Labour deputy leader Grant Robertson appears at a press
conference at Parliament, in Wellington, following the
resignation of leader David Shearer. Photo by NZ Herald.
David Cunliffe and Grant Robertson are seen as the most
likely of all Labour MPs to become leader and deputy leader of
the party, after David Shearer announced his resignation after
20 months in the top job.
Labour MPs spoken to yesterday said factions seen around the
party leadership selection when Mr Shearer won were likely to
However, Mr Cunliffe (50) is unlikely to be able to bring
Nania Mahuta in as his deputy and the time does not seem
right for Mr Robertson (42), who will be better placed after
the 2014 election.
The main thing Messrs Cunliffe and Robertson have in common
is a BA with honours from the University of Otago.
But there are other comparisons. They were both born in the
North Island and were both diplomats.
While Mr Cunliffe went on to study and become a consultant,
Mr Robertson returned to work in the office of former prime
minister Helen Clark.
Mr Cunliffe has long experience as an MP, is seen as a past
successful cabinet minister, a safe pair of hands but a
person who has alienated many of his colleagues since he was
first elected in 1999.
Senior MPs took him under their wing to try to water down his
ambitious tendencies, which surfaced early. His recent time
on the back benches has seen Mr Cunliffe keep his head down
and concentrate on the fisheries portfolio and the snapper
Mr Cunliffe is the MP for New Lynn but lives in Herne Bay. He
was born in Te Aroha. His family moved to Te Kuiti and to
Pleasant Point where his father, the Rev Bill Cunliffe,
became active in the Labour Party.
David Cunliffe worked in shearing gangs and in general
labouring jobs to fund part of his education at the
University of Otago, where he met his wife, Karen Price.
To help fund their education while at university, Mr Cunliffe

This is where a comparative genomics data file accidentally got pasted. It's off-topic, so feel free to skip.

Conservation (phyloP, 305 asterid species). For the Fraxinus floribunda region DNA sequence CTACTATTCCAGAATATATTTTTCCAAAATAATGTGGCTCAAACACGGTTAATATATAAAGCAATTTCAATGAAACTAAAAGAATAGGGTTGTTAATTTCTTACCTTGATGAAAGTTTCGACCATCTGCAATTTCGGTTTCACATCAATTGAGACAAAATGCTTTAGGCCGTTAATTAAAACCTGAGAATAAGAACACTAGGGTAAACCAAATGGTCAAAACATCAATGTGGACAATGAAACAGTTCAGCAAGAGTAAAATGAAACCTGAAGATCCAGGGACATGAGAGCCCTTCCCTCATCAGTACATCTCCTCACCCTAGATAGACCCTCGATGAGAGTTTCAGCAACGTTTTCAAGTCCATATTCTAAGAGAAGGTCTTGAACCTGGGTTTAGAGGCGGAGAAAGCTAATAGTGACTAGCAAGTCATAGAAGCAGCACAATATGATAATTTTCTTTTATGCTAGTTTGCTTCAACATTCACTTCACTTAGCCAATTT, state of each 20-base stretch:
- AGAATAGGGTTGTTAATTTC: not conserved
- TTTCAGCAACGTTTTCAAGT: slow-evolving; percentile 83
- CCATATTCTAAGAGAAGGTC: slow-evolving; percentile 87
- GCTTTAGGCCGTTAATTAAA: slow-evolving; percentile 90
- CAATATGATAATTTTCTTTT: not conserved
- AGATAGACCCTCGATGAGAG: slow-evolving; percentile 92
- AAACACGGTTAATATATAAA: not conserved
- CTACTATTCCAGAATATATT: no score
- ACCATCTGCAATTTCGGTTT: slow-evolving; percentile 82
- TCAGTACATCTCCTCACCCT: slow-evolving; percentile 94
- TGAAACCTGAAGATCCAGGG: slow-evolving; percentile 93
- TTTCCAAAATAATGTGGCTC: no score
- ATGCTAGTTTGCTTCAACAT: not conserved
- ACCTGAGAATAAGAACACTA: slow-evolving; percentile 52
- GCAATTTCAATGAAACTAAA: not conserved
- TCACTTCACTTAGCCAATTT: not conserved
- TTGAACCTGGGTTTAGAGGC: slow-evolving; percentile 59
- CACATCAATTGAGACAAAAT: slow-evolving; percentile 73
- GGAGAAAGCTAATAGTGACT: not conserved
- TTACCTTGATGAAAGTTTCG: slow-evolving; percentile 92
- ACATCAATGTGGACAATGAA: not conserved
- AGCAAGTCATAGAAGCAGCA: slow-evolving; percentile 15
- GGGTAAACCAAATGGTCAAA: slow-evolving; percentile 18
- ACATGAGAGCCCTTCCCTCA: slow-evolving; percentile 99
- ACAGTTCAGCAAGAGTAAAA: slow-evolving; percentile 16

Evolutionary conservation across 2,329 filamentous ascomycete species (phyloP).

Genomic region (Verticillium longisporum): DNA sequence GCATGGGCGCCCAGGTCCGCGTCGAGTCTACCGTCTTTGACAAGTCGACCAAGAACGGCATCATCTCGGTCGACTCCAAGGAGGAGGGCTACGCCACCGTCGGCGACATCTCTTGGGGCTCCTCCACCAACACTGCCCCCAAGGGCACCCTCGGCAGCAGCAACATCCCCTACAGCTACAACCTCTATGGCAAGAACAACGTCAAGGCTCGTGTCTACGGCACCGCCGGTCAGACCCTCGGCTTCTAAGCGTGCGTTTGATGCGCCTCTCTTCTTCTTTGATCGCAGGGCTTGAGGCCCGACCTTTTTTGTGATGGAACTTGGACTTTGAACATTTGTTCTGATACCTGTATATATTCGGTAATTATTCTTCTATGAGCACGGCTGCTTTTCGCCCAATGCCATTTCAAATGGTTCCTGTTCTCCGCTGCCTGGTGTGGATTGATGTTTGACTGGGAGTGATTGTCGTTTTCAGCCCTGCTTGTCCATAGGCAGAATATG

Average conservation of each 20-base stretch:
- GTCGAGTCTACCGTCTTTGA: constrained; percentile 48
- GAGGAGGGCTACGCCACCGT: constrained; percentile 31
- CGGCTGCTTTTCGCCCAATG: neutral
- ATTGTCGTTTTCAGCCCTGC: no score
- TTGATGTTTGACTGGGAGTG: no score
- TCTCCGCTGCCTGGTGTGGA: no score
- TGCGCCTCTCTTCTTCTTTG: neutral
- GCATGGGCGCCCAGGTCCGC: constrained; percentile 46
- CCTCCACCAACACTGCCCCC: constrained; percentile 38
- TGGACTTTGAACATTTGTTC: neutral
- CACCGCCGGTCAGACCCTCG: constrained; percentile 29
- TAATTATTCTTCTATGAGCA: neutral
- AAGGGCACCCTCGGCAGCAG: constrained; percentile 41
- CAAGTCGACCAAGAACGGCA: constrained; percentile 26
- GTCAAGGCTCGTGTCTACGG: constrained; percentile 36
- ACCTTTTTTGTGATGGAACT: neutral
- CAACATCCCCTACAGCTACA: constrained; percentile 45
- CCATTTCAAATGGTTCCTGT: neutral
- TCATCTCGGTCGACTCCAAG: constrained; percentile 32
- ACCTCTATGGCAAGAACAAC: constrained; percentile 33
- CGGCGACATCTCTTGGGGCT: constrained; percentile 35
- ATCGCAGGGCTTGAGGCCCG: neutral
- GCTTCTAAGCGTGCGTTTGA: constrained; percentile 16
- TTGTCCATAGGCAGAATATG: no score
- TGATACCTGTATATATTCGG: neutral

and Ms Price managed an apartment building in St Clair.
As a teenager, he won a scholarship to study the
International Baccalaureate at the United World College of
the Atlantic in Wales.
Mr Cunliffe studied politics at the University of Otago,
where he was a member of the Otago University Debating
Society, and gained a BA with first-class honours.
He worked as a diplomat from 1987-94 and gained a diploma in
social sciences (distinction) in economics from Massey
University in 1993.
He was a Fulbright Scholar and Kennedy Memorial Fellow at
Harvard University's John F. Kennedy School of Government and
the Harvard Business School in 1994 and 1995, earning a
master in public administration.
He worked as a business consultant with Boston Consulting
Group in Auckland from 1995-99.
Mr Robertson, who is in a civil union with long-term partner
Alf Kaiwai, was born in Palmerston North. He was elected the
MP for Wellington Central in 2008.
His family also lived in Hastings before settling in Dunedin,
where Mr Robertson attended King's High School. He then
studied politics at Otago University, graduating with honours
His honours thesis studied the restructuring of the New
Zealand University Students' Association in the 1980s. He
served as president of the Otago University Students'
Association in 1994 and the New Zealand University Students'
Association in 1996.
Labour colleagues describe Mr Robertson as directly honest,
expressing his view without fear or favour and someone who
does not play political games. He is likeable and
self-deprecating, calling himself ''jolly and fat'' and
someone who likes his food.
He describes his views as ''social democrat'', shaped from an
early age by his grandfather Bob Wilkie, who ran for Labour
in the 1950s in the Wairarapa.
The principles of social justice were instilled in him from a
young age by his parents, who were active in the Presbyterian
But while his father, Doug Robertson, was preaching against
poverty, he was quietly stealing $120,000 over 10 years from
the firm where he worked.
He was convicted in 1991 and spent two years in jail,
something that was very hard for the family, Grant Robertson
The election of Mr Cunliffe as leader and Mr Robertson
remaining as deputy would unite two major factions of the
party and ensure a united front in the 16 months or so before
the next election.